FIG. 6 is a schematic diagram of an exemplary control block 42 implemented by the controller 12. The current location, direction of travel, and vehicle speed from the speed sensor 21 are input to the control block 42. A time increment, e.g., 5 seconds, is also input to the control block 42. Given these inputs, the control block 42 is able to predict the expected location of the vehicle 10 after the time increment has passed. For example, using a standard x-y coordinate system, if the current location of the vehicle 10 is (1, 1), the direction of travel is in the (1, 0) direction, the vehicle speed is 1 unit per second, and the time increment is 5 seconds, the expected location of vehicle 10 is (6, 1) after the time increment has passed.

Referring to FIG. 3, at step 44, flags from steps 28, 30, 32 have been set, for example, and the charge depleting mode is entered. The strategy then returns to step 28 and repeats the process. If during this process any one of the outcomes of steps 28, 30, 32 is no, the charge sustaining mode is entered. In other examples, the charge sustaining mode may be entered if the outcome of any two of the steps 28, 30, 32 is no. Other strategies are also possible.

FIG. 7 is a schematic diagram of an exemplary current location of the vehicle 10 and expected location of the vehicle 10′. In the example of FIG. 7, information from the navigation system 19, e.g., geographic coordinate data of roads and geographic coordinate data associated with the trajectory of the vehicle 10, indicates that there are three intersecting roads in the vicinity of the vehicle 10, and that two of the intersecting roads may be encountered during the time increment. In the example of FIG. 7, a look-up table, e.g., Table 1, is inspected to determine whether the charge depleting mode is appropriate based on the expected intersecting road type information. In this example, the vehicle 10 is expected to encounter an unimproved road and a paved road. As such, Table 1 suggests that charge depleting mode is appropriate and therefore a request for charge depleting mode is made. If, instead, the vehicle 10 is expected to encounter an unimproved road and a highway, the control strategy may be biased in favor of charge sustaining mode such that a request for charge sustaining mode is made.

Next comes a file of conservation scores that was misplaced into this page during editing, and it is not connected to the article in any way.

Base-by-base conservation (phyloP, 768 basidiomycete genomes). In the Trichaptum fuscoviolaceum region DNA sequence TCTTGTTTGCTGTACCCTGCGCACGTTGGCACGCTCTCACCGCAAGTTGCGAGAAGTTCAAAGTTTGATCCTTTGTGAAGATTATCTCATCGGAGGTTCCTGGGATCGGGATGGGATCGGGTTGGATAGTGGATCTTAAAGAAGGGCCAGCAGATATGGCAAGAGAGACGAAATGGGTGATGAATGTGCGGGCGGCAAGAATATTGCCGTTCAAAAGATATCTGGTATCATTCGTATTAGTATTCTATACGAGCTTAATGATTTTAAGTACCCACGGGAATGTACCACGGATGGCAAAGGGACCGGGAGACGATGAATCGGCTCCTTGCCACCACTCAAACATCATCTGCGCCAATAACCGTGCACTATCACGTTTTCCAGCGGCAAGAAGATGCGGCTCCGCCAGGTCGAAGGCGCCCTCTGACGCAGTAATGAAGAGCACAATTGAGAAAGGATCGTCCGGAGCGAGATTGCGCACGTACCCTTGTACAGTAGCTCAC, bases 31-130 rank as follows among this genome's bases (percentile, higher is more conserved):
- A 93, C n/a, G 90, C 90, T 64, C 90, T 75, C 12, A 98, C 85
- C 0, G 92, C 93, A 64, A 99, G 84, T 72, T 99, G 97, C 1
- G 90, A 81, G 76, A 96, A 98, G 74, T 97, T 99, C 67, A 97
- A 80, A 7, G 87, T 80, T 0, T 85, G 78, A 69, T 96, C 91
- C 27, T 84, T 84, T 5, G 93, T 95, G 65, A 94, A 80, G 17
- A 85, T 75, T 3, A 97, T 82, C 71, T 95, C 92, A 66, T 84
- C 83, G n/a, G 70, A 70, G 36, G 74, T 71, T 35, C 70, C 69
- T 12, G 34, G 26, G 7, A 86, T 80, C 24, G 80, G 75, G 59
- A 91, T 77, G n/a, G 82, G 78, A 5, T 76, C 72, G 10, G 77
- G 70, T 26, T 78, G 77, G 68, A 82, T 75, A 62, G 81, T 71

A process similar to that described with reference to FIG. 7 may be used to determine, for example, whether the vehicle 10 may be in the vicinity of a hospital after a time increment, e.g., 7 seconds, has passed. For example, geographic coordinate data for an area within a radius, e.g., 100 meters, of the expected location of the vehicle 10 may be checked for the presence of hospitals. If a hospital falls within the radius, a request for charge depleting mode may be made.

If multiple criteria, e.g., road type, grade, and zone information, are used to evaluate the expected environment, as described above, the control strategy may be biased in favor of charge sustaining mode such that if any one criterion suggests charge sustaining mode, a request for charge sustaining mode may be made, e.g., a battery control flag is set to zero. Alternatively, the control strategy may also be biased in favor of charge sustaining mode such that if a predetermined number of criteria, e.g., two, suggest charge sustaining mode, a request for charge sustaining mode may be made. Other strategies are also possible.

While embodiments of the invention have been illustrated and described, it is not intended that these embodiments illustrate and describe all possible forms of the invention. Rather, the words used in the specification are words of description rather than limitation, and it is understood that various changes may be made without departing from the spirit and scope of the invention.

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Classifications
U.S. Classification701/22, 903/917, 180/65.27
International ClassificationG05D3/00
Cooperative ClassificationY02T10/6269, B60W10/06, B60L15/2045, B60W2550/402, B60L2240/64, B60W2510/244, Y10S903/917, B60W10/26, B60W2550/143, Y02T90/162, B60W2550/147, Y02T90/16, Y02T10/7291, Y02T10/6291, Y02T10/7283, B60L2240/62, B60W10/08, B60W30/18009, B60W20/00
European ClassificationB60L15/20E
Legal Events
DateCodeEventDescription
Jan 31, 2008ASAssignment
Owner name: FORD MOTOR COMPANY, MICHIGAN
Free format text: ASSIGNMENT OF ASSIGNORS INTEREST;ASSIGNORS:TAMOR, MICHAEL ALAN;PRASAD, KRISHNASWAMY VENKATESH;STEPHAN, CRAIG H.;REEL/FRAME:020482/0556;SIGNING DATES FROM 20071211 TO 20071218
Free format text: ASSIGNMENT OF ASSIGNORS INTEREST;ASSIGNORS:TAMOR, MICHAEL ALAN;PRASAD, KRISHNASWAMY VENKATESH;STEPHAN, CRAIG H.;SIGNING DATES FROM 20071211 TO 20071218;REEL/FRAME:020482/0556